Anna Faris is doing her best to move on after she and husband Chris Pratt announced their separation last month. She has kept a low profile, rarely being seen in public since the split, but she has continued her weekly relationship advice podcast, Unqualified. The cast shares the title of her upcoming book, full title: Anna Farris is Unqualified, which will be released on October 24.
In the new tome, marketed as a combination memoir and self-help book, Anna shares personal, humorous stories from her life. And, in the “awk-ward” department, Chris wrote the forward. An excerpt from Unqualified was adapted for the October issue of Cosmopolitan. In the magazine’s “On My Mind” column, Anna shares tales of the mean girls who harassed her in her youth and why it’s hard to forge friendships with women. Here are some highlights from the article:
On Chris Pratt:
“I was once told that I didn’t need a tight group of girlfriends because Chris should be my best friend. But I never bought that. The idea of your mate being your best friend – that’s overhyped.”
On her relationships with men:
“I was selling my own gender down the river, and I wasn’t even getting fulfillment from the relationships with those dudes.”
On why it took her so long to realize the importance of female friendships:
“Growing up, I fell victim to plenty of mean girls who would sneak up on me and snap my bra strap. It may sound like a small thing, but when you’re a quiet teenager trying to get through high school unnoticed, that kind of unwanted attention is rough.”
On what it takes to develop genuine female relationships:
“It takes vulnerability of spirit to open yourself up to other women in a way that isn’t competitive, and that’s especially hard in Hollywood, where competition is built into almost every interaction.”
On the notion of a “best friend”:
“I think the notion of best friends in general is messed up though. It puts so much pressure on any one person, when I truly believe it’s okay to have intimacy with different people in different ways.”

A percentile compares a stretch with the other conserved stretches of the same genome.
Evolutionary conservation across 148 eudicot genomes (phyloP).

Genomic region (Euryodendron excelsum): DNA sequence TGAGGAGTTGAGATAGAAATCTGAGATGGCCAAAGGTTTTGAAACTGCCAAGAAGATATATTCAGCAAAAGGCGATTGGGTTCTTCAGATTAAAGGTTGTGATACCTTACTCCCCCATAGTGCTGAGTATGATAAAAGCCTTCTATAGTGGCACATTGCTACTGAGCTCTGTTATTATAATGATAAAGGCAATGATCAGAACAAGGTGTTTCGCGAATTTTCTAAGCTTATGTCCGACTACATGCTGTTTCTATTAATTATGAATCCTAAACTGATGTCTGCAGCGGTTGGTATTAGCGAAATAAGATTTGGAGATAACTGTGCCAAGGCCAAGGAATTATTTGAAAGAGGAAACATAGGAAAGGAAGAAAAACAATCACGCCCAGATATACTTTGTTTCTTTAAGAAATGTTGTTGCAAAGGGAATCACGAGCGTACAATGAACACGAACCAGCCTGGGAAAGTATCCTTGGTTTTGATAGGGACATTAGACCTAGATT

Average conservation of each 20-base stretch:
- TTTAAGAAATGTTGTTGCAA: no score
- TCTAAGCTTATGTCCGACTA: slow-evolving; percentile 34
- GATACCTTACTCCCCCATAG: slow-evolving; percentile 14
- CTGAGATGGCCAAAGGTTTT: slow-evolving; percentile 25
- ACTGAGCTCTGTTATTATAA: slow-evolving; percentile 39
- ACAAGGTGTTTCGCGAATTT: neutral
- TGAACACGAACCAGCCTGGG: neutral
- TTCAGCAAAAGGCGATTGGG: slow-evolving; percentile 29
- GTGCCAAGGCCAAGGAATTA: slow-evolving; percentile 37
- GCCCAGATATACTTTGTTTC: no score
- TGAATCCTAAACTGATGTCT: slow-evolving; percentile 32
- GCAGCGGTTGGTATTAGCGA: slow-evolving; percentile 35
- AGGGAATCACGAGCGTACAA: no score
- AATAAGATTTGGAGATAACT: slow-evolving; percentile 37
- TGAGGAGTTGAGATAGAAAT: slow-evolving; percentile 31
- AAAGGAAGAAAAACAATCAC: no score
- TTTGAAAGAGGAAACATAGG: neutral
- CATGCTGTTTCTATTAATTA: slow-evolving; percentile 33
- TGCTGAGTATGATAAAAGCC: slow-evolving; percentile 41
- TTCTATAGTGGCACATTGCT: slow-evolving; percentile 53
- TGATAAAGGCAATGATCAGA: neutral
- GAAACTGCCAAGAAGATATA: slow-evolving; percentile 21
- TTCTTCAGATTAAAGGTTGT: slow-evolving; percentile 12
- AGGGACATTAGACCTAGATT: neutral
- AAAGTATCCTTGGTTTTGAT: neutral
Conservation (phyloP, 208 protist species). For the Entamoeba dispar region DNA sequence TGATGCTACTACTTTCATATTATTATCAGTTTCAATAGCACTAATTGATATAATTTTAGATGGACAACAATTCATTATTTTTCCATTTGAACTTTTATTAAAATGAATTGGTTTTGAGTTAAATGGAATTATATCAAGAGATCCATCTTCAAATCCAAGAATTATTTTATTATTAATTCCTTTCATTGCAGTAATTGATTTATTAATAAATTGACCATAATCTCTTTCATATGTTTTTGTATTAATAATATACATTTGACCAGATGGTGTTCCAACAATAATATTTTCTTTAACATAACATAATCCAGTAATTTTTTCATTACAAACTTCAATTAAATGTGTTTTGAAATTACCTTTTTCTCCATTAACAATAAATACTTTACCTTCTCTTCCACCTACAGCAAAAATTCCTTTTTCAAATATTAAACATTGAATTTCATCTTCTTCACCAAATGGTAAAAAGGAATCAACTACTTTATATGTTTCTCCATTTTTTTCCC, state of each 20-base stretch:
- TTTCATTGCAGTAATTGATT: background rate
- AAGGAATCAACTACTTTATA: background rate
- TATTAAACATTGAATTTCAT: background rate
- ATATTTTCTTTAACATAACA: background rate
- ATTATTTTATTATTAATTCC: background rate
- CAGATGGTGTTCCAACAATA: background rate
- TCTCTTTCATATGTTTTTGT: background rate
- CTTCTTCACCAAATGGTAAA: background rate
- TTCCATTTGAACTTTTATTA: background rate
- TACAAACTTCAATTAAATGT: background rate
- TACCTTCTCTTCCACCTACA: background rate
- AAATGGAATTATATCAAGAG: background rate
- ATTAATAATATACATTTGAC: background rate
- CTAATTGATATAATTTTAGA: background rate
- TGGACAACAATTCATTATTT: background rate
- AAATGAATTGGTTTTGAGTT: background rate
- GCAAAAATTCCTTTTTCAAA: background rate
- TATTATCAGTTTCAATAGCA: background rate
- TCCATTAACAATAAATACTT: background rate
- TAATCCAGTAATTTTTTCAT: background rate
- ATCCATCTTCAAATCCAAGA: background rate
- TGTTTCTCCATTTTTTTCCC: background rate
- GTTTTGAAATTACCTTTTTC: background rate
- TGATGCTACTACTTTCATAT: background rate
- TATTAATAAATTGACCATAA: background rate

I am not a movie star, I’ve never been married to a movie star (you had your chance, Jon Hamm), but I can totally relate to Anna’s plight. I dealt with my share of mean girls growing up, and I have always had considerably more male friends than female friends. I find that in my 40s, it’s impossible to make friends with women (co-workers excluded) – especially because I’m single and have no kids. Of course, I spend more time with my significant other than anyone else right now, so he kind of is my best friend, so on that point, I can slightly disagree with what Anna said.
Since the split, the 40-year-old actress, soon to return to the small screen for the fifth season of her CBS sitcom Mom, has a slight case of cold feet in advance of the release of her book, since it includes such intimate details of her life. She talked about it on the latest episode of her podcast on Tuesday, admitting, “I feel really, really nervous because it feels intimate.” She added, “I’m excited and when I first got the book deal, I thought, ‘What a great adventure this is going to be,’ and now that it’s getting closer, I feel nervous in a sense that I’ve been able to always hide behind characters. And now it’s like, this is me. It feels a little scary.”
Later on in the episode, she told listeners, “I would love it so much if you picked up my book, but please know, I am so scared. I feel like leaving the country for a little while. I’m breaking into a sweat.” She went on to add, jokingly, “It definitely confirms that I have no idea what the f**k I’m talking about.”
I don’t know about you, but I kind of want to read the book now, especially because Anna said that she once was “a really quiet kid with headgear.” I was too, but she ended up a movie star and I write copy for an insurance company and gossip blog. Oh, well… I’m not surprised that she’s able to speak kind of candidly about her current situation – I can only imagine it’s rather therapeutic. Way to hang in there, lady.
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